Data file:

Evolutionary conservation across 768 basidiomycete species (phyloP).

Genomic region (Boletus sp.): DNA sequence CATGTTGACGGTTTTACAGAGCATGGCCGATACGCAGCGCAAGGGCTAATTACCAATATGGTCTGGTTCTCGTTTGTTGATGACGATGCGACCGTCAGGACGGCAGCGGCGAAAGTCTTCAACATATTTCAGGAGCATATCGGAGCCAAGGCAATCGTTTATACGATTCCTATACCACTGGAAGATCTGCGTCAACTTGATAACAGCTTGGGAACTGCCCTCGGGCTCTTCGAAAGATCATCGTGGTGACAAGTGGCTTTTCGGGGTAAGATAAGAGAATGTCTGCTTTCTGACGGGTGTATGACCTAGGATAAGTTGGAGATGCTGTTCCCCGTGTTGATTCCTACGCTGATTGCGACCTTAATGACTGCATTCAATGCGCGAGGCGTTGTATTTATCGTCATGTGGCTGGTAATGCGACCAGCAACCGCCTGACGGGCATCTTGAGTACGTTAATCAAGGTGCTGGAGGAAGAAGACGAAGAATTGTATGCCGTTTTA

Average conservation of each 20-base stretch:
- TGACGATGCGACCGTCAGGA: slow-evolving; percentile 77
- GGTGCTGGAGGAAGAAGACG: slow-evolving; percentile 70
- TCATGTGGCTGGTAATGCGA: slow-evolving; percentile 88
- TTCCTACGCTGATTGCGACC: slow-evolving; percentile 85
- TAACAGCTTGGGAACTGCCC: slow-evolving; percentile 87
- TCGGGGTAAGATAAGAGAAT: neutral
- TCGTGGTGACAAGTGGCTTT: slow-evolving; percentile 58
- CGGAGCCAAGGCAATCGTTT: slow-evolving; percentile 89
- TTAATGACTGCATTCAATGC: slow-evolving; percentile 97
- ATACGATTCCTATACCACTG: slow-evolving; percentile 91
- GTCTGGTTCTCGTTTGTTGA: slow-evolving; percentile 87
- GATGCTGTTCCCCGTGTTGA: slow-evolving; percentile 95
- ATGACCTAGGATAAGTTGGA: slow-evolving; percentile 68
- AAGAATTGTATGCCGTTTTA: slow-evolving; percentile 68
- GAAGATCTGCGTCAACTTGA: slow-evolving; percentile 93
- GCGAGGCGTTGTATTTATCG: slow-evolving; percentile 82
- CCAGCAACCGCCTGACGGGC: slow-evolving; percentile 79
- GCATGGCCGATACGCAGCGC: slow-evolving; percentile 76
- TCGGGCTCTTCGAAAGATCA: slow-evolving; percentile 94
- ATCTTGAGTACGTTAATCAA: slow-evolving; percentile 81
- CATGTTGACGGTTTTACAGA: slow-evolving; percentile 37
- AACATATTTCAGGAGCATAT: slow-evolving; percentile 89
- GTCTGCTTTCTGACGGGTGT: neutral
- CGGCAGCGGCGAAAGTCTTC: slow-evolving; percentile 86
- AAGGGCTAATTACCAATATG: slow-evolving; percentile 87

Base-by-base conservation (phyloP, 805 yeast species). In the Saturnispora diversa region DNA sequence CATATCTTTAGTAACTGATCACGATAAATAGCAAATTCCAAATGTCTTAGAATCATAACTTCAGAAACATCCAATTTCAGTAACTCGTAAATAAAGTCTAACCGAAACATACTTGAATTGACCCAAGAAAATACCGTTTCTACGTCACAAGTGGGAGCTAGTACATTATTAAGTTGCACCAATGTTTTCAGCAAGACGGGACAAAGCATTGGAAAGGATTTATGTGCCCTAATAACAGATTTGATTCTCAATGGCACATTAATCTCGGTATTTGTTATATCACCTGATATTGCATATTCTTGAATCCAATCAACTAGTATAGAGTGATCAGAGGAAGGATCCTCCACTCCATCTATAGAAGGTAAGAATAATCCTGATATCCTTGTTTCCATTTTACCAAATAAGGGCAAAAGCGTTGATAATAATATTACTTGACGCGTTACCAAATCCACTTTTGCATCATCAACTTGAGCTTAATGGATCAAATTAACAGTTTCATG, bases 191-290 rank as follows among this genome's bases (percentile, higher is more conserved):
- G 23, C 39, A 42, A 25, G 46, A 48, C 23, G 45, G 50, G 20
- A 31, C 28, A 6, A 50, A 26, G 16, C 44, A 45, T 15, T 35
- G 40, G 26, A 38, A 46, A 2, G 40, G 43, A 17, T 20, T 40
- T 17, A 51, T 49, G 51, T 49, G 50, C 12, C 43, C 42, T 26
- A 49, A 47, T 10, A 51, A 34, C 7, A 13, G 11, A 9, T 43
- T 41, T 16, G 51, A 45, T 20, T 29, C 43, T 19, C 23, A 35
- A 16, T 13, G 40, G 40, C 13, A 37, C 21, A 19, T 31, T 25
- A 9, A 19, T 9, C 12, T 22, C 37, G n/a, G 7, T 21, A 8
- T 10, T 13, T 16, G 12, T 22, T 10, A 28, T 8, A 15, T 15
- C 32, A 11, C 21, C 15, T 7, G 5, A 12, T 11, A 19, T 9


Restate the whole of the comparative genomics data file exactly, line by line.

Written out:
Evolutionary conservation across 768 basidiomycete species (phyloP).

Genomic region (Boletus sp.): DNA sequence CATGTTGACGGTTTTACAGAGCATGGCCGATACGCAGCGCAAGGGCTAATTACCAATATGGTCTGGTTCTCGTTTGTTGATGACGATGCGACCGTCAGGACGGCAGCGGCGAAAGTCTTCAACATATTTCAGGAGCATATCGGAGCCAAGGCAATCGTTTATACGATTCCTATACCACTGGAAGATCTGCGTCAACTTGATAACAGCTTGGGAACTGCCCTCGGGCTCTTCGAAAGATCATCGTGGTGACAAGTGGCTTTTCGGGGTAAGATAAGAGAATGTCTGCTTTCTGACGGGTGTATGACCTAGGATAAGTTGGAGATGCTGTTCCCCGTGTTGATTCCTACGCTGATTGCGACCTTAATGACTGCATTCAATGCGCGAGGCGTTGTATTTATCGTCATGTGGCTGGTAATGCGACCAGCAACCGCCTGACGGGCATCTTGAGTACGTTAATCAAGGTGCTGGAGGAAGAAGACGAAGAATTGTATGCCGTTTTA

Average conservation of each 20-base stretch:
- TGACGATGCGACCGTCAGGA: slow-evolving; percentile 77
- GGTGCTGGAGGAAGAAGACG: slow-evolving; percentile 70
- TCATGTGGCTGGTAATGCGA: slow-evolving; percentile 88
- TTCCTACGCTGATTGCGACC: slow-evolving; percentile 85
- TAACAGCTTGGGAACTGCCC: slow-evolving; percentile 87
- TCGGGGTAAGATAAGAGAAT: neutral
- TCGTGGTGACAAGTGGCTTT: slow-evolving; percentile 58
- CGGAGCCAAGGCAATCGTTT: slow-evolving; percentile 89
- TTAATGACTGCATTCAATGC: slow-evolving; percentile 97
- ATACGATTCCTATACCACTG: slow-evolving; percentile 91
- GTCTGGTTCTCGTTTGTTGA: slow-evolving; percentile 87
- GATGCTGTTCCCCGTGTTGA: slow-evolving; percentile 95
- ATGACCTAGGATAAGTTGGA: slow-evolving; percentile 68
- AAGAATTGTATGCCGTTTTA: slow-evolving; percentile 68
- GAAGATCTGCGTCAACTTGA: slow-evolving; percentile 93
- GCGAGGCGTTGTATTTATCG: slow-evolving; percentile 82
- CCAGCAACCGCCTGACGGGC: slow-evolving; percentile 79
- GCATGGCCGATACGCAGCGC: slow-evolving; percentile 76
- TCGGGCTCTTCGAAAGATCA: slow-evolving; percentile 94
- ATCTTGAGTACGTTAATCAA: slow-evolving; percentile 81
- CATGTTGACGGTTTTACAGA: slow-evolving; percentile 37
- AACATATTTCAGGAGCATAT: slow-evolving; percentile 89
- GTCTGCTTTCTGACGGGTGT: neutral
- CGGCAGCGGCGAAAGTCTTC: slow-evolving; percentile 86
- AAGGGCTAATTACCAATATG: slow-evolving; percentile 87

Base-by-base conservation (phyloP, 805 yeast species). In the Saturnispora diversa region DNA sequence CATATCTTTAGTAACTGATCACGATAAATAGCAAATTCCAAATGTCTTAGAATCATAACTTCAGAAACATCCAATTTCAGTAACTCGTAAATAAAGTCTAACCGAAACATACTTGAATTGACCCAAGAAAATACCGTTTCTACGTCACAAGTGGGAGCTAGTACATTATTAAGTTGCACCAATGTTTTCAGCAAGACGGGACAAAGCATTGGAAAGGATTTATGTGCCCTAATAACAGATTTGATTCTCAATGGCACATTAATCTCGGTATTTGTTATATCACCTGATATTGCATATTCTTGAATCCAATCAACTAGTATAGAGTGATCAGAGGAAGGATCCTCCACTCCATCTATAGAAGGTAAGAATAATCCTGATATCCTTGTTTCCATTTTACCAAATAAGGGCAAAAGCGTTGATAATAATATTACTTGACGCGTTACCAAATCCACTTTTGCATCATCAACTTGAGCTTAATGGATCAAATTAACAGTTTCATG, bases 191-290 rank as follows among this genome's bases (percentile, higher is more conserved):
- G 23, C 39, A 42, A 25, G 46, A 48, C 23, G 45, G 50, G 20
- A 31, C 28, A 6, A 50, A 26, G 16, C 44, A 45, T 15, T 35
- G 40, G 26, A 38, A 46, A 2, G 40, G 43, A 17, T 20, T 40
- T 17, A 51, T 49, G 51, T 49, G 50, C 12, C 43, C 42, T 26
- A 49, A 47, T 10, A 51, A 34, C 7, A 13, G 11, A 9, T 43
- T 41, T 16, G 51, A 45, T 20, T 29, C 43, T 19, C 23, A 35
- A 16, T 13, G 40, G 40, C 13, A 37, C 21, A 19, T 31, T 25
- A 9, A 19, T 9, C 12, T 22, C 37, G n/a, G 7, T 21, A 8
- T 10, T 13, T 16, G 12, T 22, T 10, A 28, T 8, A 15, T 15
- C 32, A 11, C 21, C 15, T 7, G 5, A 12, T 11, A 19, T 9